So that means no Pink (I simply couldn't find one album, even Dark side of the Moon didn't quite get there), no Genesis (although I love The Lamb Lies Down on Broadway and Selling England by the Pound), no Tom Waits (one of my favourite solo artists), no Suzanne Vega, no Rolling Stones, no Beatles (might shock a few people I know), no Led Zeppelin (sacrilege I know), no Iron Maiden, no Guns and Roses (Appetite for Destruction being the one album I REALLY, REALLY want to make this a top eleven for), no Van Morrison, no Black Sabbath or Ozzy, no Deep Purple, no ELP, no...I could go on.
The last choice is AC/DC with Back in Black. Until my wife bought me a copy of this album on CD I had worn my way through three or four vinyl copies of this album. From the opening bell chimes through to the last guitar chord I find this an absolute masterpiece. I love Back in Black (the title track), You Shook Me All Night Long, Rock and Roll Ain't Noise Pollution, Shoot To Thrill - heck all of them.
There is such a power on this album, it is simply incredible. Now I think I must go off an listen to it.
I have to move onto one of my favourite bands - King Crimson. I pondered this one for a while. I like this band immensely but which album above all others. I know I never said I was only going to pick one album per band but somehow it seems right to. Listing ten albums by the same band (say Dream Theater, more on them later) wouldn't really say much about me - except look at the sad Dream Theater fan.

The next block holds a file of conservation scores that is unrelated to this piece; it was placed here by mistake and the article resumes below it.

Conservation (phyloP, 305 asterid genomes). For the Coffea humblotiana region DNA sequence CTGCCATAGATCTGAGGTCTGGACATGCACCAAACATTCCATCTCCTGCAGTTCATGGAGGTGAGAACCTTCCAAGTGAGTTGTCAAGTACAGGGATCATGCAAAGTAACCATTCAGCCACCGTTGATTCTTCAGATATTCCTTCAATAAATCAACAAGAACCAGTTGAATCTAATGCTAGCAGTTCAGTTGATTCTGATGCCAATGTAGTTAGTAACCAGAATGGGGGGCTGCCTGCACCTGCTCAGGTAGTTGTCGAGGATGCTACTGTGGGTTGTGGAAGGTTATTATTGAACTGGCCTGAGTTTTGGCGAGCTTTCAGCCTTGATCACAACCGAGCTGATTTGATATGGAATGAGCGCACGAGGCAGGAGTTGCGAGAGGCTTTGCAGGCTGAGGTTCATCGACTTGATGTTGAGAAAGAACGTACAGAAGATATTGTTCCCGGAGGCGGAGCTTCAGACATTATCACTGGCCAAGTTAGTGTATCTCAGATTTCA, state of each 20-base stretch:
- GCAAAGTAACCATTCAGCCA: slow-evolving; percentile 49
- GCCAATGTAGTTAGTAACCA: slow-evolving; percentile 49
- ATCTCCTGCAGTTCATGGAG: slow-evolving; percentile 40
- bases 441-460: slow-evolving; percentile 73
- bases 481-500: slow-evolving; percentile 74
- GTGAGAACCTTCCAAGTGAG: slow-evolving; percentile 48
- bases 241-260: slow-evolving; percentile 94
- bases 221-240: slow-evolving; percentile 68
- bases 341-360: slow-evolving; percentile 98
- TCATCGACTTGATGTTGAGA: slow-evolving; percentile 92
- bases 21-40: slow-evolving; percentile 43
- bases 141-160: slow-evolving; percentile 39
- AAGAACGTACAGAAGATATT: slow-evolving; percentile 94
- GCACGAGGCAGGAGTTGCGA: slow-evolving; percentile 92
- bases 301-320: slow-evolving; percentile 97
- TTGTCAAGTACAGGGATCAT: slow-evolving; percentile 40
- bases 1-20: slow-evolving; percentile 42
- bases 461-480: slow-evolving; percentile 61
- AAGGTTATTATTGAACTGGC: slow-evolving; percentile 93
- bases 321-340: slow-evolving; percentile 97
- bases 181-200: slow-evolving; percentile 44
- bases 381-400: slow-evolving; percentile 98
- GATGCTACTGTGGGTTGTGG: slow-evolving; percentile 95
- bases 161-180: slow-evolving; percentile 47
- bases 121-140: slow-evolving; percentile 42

So I thought about their debut album - In the Court of the Crimson King. It's an absolute classic, but is it their best? To be honest it is a bit floaty at times. The opening track - 21st Century Schizoid Man is inspired. I have no idea what effect this would have had in 1969 when the album was originally released. It was good and fresh sounding when I first heard it more than a decade later, but in 1969 that track must have been truly scary.
So onto their other albums. The second and third albums (In the Wake of Poseidon and Lizard) sound very much like a band in transition, one trying to find out what it should be (which it was with it's ever changing line-up). So they're out. I'll come back to their other 1970s albums later.
Their 1980s reformation albums (Discipline, Beat and Three of a Perfect Pair) I found okay - but the production sounds odd to me so, even though Tony Levin was on them, I simply couldn't pick one of them.
The 1990s sextet incarnation produced their most extreme albums - most noticeably Thrakattak and the ProjecKt albums. But picking one of these, enjoyable though I found them (yes I am weird), might be considered a little pretentious. The ConstrucKtion of Light was pleasant enough listening but not exactly full of new ideas - something KC are renowned for.
So it has to be one of their best 1970s albums. And I've chosen the last of their 1970s studio albums - Red. Starless and Bible Black is wonderful but I find Red stunning so there - now we are three.